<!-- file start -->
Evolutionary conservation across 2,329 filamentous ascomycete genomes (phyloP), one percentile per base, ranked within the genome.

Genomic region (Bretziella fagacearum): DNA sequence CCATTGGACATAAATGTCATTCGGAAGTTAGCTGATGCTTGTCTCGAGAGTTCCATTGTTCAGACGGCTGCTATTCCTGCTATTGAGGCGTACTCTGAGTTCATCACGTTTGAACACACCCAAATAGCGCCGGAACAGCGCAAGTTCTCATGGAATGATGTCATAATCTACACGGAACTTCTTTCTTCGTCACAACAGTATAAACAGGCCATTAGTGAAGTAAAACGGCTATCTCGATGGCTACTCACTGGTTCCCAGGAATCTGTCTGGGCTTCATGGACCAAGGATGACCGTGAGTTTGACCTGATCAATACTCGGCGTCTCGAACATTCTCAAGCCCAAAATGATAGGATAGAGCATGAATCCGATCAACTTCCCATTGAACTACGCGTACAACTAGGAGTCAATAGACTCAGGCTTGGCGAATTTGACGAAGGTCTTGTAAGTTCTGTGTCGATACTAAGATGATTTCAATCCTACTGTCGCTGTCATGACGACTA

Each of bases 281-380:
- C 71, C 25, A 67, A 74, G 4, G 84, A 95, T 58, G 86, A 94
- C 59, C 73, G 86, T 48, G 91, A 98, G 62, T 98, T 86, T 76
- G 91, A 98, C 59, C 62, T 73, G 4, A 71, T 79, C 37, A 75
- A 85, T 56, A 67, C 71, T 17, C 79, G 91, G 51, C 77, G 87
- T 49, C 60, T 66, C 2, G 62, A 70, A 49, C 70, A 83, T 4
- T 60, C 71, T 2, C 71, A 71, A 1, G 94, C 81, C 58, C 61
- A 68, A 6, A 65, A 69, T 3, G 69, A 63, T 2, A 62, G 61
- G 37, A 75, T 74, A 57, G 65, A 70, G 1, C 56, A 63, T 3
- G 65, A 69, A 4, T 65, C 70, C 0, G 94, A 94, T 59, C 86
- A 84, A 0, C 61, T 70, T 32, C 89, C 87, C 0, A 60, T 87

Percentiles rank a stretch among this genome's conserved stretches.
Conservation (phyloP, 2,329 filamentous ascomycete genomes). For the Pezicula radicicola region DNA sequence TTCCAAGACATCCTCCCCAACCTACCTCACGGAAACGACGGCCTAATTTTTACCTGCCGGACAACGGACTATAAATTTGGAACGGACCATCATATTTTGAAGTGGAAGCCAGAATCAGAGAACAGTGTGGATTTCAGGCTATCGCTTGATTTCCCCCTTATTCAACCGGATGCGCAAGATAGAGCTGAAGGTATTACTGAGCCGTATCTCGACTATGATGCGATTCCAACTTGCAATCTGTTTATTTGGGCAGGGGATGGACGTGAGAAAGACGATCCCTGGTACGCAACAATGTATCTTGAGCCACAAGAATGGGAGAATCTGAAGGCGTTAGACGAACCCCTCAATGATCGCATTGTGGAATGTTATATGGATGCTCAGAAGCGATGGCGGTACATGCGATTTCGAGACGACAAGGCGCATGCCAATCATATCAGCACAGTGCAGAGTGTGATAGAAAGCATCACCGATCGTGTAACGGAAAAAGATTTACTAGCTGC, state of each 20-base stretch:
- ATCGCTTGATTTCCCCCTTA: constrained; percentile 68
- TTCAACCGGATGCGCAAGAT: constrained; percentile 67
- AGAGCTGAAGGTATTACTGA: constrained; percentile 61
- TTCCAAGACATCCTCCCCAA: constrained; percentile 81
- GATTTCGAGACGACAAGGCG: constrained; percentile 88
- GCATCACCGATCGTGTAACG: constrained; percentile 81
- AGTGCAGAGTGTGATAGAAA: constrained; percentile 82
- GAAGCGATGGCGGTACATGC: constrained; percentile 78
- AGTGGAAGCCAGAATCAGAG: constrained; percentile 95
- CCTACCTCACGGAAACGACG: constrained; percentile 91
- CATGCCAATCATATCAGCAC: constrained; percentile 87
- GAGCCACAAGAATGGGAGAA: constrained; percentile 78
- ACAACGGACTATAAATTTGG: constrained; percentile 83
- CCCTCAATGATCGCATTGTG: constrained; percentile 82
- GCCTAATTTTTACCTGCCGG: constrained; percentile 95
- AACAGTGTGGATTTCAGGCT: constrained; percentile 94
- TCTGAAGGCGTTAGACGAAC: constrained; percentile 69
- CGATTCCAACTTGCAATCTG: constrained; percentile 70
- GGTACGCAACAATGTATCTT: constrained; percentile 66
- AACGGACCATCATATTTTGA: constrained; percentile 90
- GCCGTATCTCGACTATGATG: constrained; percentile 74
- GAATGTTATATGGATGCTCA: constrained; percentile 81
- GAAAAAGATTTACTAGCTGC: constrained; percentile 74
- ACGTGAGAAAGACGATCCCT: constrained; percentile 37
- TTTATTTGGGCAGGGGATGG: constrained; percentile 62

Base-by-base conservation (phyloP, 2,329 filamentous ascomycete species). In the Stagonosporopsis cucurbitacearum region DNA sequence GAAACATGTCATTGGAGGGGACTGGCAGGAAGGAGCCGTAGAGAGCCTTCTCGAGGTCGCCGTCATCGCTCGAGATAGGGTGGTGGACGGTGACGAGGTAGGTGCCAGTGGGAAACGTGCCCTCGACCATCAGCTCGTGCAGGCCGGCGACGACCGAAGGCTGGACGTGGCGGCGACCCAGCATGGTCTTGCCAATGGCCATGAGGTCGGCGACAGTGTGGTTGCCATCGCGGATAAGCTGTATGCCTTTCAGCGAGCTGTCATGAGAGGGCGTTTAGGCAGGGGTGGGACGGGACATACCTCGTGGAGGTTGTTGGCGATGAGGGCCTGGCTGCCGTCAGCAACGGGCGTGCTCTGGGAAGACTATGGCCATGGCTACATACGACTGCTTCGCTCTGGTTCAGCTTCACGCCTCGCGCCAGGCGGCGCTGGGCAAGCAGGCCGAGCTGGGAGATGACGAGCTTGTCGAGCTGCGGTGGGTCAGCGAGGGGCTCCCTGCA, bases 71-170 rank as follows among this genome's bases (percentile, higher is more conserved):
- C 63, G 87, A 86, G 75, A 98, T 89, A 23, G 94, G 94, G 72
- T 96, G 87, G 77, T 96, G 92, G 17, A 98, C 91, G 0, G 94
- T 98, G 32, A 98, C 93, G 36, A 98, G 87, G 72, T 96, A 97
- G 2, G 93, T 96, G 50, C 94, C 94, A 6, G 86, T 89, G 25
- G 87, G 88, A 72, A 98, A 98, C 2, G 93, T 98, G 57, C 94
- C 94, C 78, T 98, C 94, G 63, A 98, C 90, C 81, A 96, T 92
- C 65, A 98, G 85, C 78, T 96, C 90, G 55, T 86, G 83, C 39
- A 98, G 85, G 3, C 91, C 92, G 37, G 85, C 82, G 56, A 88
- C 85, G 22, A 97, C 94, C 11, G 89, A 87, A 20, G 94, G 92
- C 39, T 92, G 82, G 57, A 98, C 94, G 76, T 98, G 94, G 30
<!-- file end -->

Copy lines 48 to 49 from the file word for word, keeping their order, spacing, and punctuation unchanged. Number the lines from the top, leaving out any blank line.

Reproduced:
- C 65, A 98, G 85, C 78, T 96, C 90, G 55, T 86, G 83, C 39
- A 98, G 85, G 3, C 91, C 92, G 37, G 85, C 82, G 56, A 88